 Used when a host talks to itself over IPv6.
 ::1/128.
Unique Local Address (ULA)
 Reserved for home/organizational environments.
 Not part of the public address space.
 fc00::/7.
 Stands for 64-bit Extended Unique Identifier (EUI-64).
 Allows an interface to assign itself an address.
 7th Bit
The Universal/Local bit.
Tells us if the address is universally unique or just locally
Since MAC address is assumed universally unique, the U/L bit
is set to 1.
 Operation
1) Take 48-bit MAC address and split the address in half.
2) Insert 0xFFFE in the middle of the MAC address.
3) Flip the 7th bit.
ND Packet Types
 Router Solicitation (RS)
 ICMPv6 with Type 133.
 Sent by host that wants to receive an RA without
 If host as an IPv6 address, source address of the RS
is the host address.
 If host has no IPv6 address, the unspecified
address (::/128) is used.
 Multicast is FF02::2 (all routers).
 Router Advertisement (RA)
 Each router periodically multicasts an RA packet advertising its
availability. RA could also be sent in response to an RS message.
 ICMPv6 with Type 134.
 Source address is link-local address of outgoing interface.
 Destination is either source address of received RS message or
multicast FF02::1 (all nodes).
 Hop limit is 255. If hop limit is less than 255, the packet is deemed
to be invalid.
 Contains M Flag (managed address configuration).
 Contains O Flag (other stateful configuration).
 May also contain
Source link-layer address
Prefix information
 Neighbor Solicitation (NS)
 Sent to obtain link-layer addresses of the neighbor and to verify
reachability to the neighbors.
 Messages are multicast when resolving and unicast when verifying
neighbor reachability.
 ICMPv6 with Type 135.
 Source address either outgoing interface or unspecified address.
 Destination address is either the solicited-node multicast (FF02::1)
of the unicast of neighbor.
 Source link-layer may be included.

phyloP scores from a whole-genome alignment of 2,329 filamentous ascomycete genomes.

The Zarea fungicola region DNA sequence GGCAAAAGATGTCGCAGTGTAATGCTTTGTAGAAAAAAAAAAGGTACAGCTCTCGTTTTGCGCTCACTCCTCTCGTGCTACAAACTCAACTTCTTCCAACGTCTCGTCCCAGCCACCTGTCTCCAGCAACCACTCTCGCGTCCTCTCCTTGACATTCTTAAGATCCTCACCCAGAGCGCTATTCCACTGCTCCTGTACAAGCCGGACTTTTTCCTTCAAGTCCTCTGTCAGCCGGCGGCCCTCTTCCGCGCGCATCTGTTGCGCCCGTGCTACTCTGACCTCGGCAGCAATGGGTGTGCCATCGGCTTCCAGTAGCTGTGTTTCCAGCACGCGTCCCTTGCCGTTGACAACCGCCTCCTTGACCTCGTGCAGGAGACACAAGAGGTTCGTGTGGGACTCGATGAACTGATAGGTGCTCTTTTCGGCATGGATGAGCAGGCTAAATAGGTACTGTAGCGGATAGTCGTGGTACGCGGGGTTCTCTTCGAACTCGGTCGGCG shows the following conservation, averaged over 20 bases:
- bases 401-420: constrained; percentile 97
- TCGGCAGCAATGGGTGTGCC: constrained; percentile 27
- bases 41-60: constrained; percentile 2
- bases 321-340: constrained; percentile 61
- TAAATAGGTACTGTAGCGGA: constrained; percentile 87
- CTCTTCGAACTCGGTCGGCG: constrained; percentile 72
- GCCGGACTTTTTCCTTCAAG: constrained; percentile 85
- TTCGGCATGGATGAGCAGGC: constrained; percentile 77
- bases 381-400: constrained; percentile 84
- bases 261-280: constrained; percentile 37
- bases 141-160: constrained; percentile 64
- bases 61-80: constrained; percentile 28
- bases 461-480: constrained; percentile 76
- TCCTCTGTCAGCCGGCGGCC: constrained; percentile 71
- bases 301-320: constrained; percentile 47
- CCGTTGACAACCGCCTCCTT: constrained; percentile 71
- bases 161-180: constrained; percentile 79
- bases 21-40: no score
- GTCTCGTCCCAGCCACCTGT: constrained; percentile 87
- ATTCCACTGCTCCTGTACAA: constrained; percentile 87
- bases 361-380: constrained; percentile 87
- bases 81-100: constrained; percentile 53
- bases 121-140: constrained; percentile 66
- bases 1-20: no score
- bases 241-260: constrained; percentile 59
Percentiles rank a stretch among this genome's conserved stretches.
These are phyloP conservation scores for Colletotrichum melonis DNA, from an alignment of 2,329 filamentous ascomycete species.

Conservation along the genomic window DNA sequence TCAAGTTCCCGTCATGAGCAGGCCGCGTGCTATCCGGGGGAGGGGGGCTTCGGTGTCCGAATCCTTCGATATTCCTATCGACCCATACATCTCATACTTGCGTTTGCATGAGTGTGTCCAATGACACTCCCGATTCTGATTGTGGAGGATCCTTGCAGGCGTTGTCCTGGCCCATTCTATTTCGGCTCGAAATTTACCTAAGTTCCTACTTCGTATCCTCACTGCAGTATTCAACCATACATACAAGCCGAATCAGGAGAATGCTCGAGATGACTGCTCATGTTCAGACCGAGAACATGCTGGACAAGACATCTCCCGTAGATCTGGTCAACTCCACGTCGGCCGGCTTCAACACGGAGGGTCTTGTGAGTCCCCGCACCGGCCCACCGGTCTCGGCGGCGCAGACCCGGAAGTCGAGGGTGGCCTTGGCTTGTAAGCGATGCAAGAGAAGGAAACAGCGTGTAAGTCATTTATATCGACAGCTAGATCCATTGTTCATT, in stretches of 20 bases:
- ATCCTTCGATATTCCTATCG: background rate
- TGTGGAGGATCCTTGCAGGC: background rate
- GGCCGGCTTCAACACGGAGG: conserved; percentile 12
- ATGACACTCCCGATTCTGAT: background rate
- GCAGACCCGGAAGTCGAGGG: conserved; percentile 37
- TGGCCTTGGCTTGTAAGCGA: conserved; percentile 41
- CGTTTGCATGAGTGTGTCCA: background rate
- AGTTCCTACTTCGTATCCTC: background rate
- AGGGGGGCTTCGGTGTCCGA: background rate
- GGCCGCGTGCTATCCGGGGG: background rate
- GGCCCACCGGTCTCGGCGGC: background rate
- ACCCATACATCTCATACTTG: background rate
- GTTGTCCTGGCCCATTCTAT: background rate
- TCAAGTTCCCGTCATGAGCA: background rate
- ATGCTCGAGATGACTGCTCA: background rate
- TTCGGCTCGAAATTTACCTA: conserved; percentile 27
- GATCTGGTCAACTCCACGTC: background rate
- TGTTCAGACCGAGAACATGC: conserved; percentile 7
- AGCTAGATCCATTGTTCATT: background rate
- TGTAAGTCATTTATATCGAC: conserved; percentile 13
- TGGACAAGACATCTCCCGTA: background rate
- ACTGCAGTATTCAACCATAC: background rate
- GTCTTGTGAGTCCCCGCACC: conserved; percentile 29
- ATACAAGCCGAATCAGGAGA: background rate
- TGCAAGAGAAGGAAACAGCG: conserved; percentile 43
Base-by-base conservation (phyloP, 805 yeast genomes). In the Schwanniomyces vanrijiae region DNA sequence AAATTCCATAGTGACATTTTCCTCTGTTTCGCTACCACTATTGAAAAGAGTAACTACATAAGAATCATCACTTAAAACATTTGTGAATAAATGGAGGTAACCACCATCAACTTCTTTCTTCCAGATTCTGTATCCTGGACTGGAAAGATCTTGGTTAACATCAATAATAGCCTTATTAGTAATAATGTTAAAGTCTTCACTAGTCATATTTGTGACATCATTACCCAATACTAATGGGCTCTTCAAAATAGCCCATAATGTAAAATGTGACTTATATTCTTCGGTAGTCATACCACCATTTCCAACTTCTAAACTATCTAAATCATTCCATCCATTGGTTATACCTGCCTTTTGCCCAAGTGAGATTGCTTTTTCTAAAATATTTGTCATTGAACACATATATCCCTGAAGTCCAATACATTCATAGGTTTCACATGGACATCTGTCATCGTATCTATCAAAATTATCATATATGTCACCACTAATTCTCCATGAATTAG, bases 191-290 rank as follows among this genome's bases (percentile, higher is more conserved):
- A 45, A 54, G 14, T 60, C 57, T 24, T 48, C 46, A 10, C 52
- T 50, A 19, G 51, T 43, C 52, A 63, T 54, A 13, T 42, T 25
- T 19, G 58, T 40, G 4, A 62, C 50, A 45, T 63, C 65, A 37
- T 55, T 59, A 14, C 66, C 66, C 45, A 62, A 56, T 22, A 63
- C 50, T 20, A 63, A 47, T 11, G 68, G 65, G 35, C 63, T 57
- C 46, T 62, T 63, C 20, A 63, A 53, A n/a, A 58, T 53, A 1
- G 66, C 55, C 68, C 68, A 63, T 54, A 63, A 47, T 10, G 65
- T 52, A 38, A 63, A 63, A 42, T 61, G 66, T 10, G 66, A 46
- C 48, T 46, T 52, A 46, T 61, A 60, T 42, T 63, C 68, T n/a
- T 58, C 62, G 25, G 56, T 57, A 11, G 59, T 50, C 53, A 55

 Neighbor Advertisement (NA)
 Sent in response to a NS message or unsolicited to propagate new
information (such as a node's link-layer address).
 ICMPv6 with Type 136.
 Source address is outgoing interface.
 Destination address is source address of NS message or all-nodes
multicast (FF02::1).
 May include target link-layer address.
 Redirect
Address Resolution
1) If neighbor cache has no entry for neighbor, sender creates an
entry marked as incomplete and sends an NS message to FF02::1.
2) Neighbor responds with link-layer address using an NA message.
3) Neighbor cache is updated with details and marked as
Duplicate Address Detection (DAD)
All nodes perform DAD before assigning an unicast IP address to its
Performed regardless is the address is assigned via stateful,
stateless, or manual configuration.
Address is "tentative" while DAD is in progress.
1) Node sends NS message with tentative IP address as target.
Source address is the unspecified address and destination address
is the tentative addresses solicited node address.
2) Any neighbor that's already assigned the address will be reply
with an NA message.
3) If NA contains same IPv6 address, host knows a duplicate exists.
 Devices can get IPv6 addresses without administration assistance.
 RA's are sent on the local link. Messages include:
One or more prefixes
Prefix lifetime
Flag information
Default router information
 Advertised prefixes ae 64-bits long with the remaining 64-bits
being generated through EUI-64 or a random sequence of bits.
 Can't track address assignment.
(config-if)# ipv6 address autoconfig [default]
[default] causes a default route to b installed using the
default router sending the RA's
Supplies additional parameters that already have an IPv6
Server does not retain information about the clients.
Addresses configured using SLAAC.
Sets O flag in RA.
RA link-local address still used as default router address.
Host will learn the prefix and host address from the
Server will retain information about the clients.